General transphobia is not organised but is the expression of certain ideas that themselves emerge organically from class society, i.e. the ways social reproduction entails the exploitation of women in general and other marginalised groups by demanding that their “domestic” labour be seen as a “gift of nature” rather than as work. This setup entails misogyny, which in turn requires a defence of dehumanising lines around gendered behaviours (including sexuality) and expression.  

When we transition, trans* people come face to face with the pervasiveness of transphobia in our own internalised complexes. We encounter this even in our own beliefs not because of the “truth” of transphobic claims but because of the readymade social basis of transphobia. Self-hatred is inflicted on us by a society that pervasively marginalises and denies our humanity on our terms. Adapting often entails self-denial and hatred.

Without a severe and ongoing reason to undertake a self-examination of such ideas, they take root and spread in anyone’s ways of understanding the gendered world. We trans* people viscerally grasp that such poisonous notions are endemic; it is not a moral condemnation to say that most cis people, especially those who have not experienced a reason to challenge such notions in themselves, will have some prejudiced ideas about trans* people.

While the line between activist and general transphobia is not absolute, the distinction is essential. The former must be firmly rejected, while the latter requires a degree (albeit not infinite) of patient political education and to be robustly challenged in the course of liberatory struggle. 

Transphobia, then, is not a uniquely right-wing problem. And when we talk of transphobia in the Labour Party, we should not be guided in our assessment by Labour’s factionalisms. Even the most organised expression of the Labour left, Momentum, and even at its height, has been riddled with transphobia. Transphobia pulls to the right, but it primarily emerges from the basis of how we experience sensuous everyday life under capitalist conditions and the role allotted to trans* people. Socialists must expect it everywhere.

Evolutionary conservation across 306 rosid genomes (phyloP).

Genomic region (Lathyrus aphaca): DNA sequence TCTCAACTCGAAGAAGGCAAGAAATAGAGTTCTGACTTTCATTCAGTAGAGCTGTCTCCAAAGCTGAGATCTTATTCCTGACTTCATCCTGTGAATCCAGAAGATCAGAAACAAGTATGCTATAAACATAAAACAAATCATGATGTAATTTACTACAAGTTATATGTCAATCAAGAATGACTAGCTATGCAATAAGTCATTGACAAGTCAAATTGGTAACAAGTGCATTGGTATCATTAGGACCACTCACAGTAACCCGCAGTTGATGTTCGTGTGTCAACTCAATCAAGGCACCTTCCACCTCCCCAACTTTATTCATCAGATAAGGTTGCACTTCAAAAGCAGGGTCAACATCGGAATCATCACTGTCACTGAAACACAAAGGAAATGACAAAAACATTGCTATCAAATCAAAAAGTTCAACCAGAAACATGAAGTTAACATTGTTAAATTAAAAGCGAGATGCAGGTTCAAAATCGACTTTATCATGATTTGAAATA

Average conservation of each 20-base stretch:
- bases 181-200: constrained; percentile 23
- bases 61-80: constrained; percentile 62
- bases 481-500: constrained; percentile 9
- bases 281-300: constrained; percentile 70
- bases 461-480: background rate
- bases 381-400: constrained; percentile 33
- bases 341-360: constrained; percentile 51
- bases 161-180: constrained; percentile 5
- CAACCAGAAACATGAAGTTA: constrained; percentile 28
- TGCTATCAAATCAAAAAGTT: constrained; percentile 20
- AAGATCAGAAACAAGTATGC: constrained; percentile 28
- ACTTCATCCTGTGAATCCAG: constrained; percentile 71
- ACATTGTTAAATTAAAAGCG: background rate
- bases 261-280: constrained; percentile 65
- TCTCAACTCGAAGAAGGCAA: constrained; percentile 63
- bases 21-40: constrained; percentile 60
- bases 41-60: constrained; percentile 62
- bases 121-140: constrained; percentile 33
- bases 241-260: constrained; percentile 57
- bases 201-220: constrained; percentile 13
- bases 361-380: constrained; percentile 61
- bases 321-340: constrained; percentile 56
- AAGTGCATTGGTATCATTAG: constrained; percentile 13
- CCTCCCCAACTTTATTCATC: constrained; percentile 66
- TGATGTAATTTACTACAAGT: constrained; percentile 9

“Transphobia pulls to the right, but it primarily emerges from the basis of how we experience sensuous everyday life under capitalist conditions and the role allotted to trans* people. Socialists must expect it everywhere.” 

Hackney

As reported by OnLondon and LabourList, as well as in an extensive breakdown by Dr Natacha Kennedy on the website formally known as Twitter, the Labour Hackney byelection candidate Laura Pascal has lost to her Tory rival after a tense and shocking campaign. This was in part centred around allegations of transphobia made against her. Owing to these charges, Pascal was in administrative suspension at the time of the result and would have sat as an independent had she won. 

With Labour leading in national polls and previously winning all three seats in 2022, the loss is widely attributed to Pascal’s transphobic social media activity and taken as clear evidence that transphobia is not so widespread or electorally viable as the Labour leadership increasingly appears to believe in their positioning on the issue. This is not a baseless understanding of the result, but it should be tempered.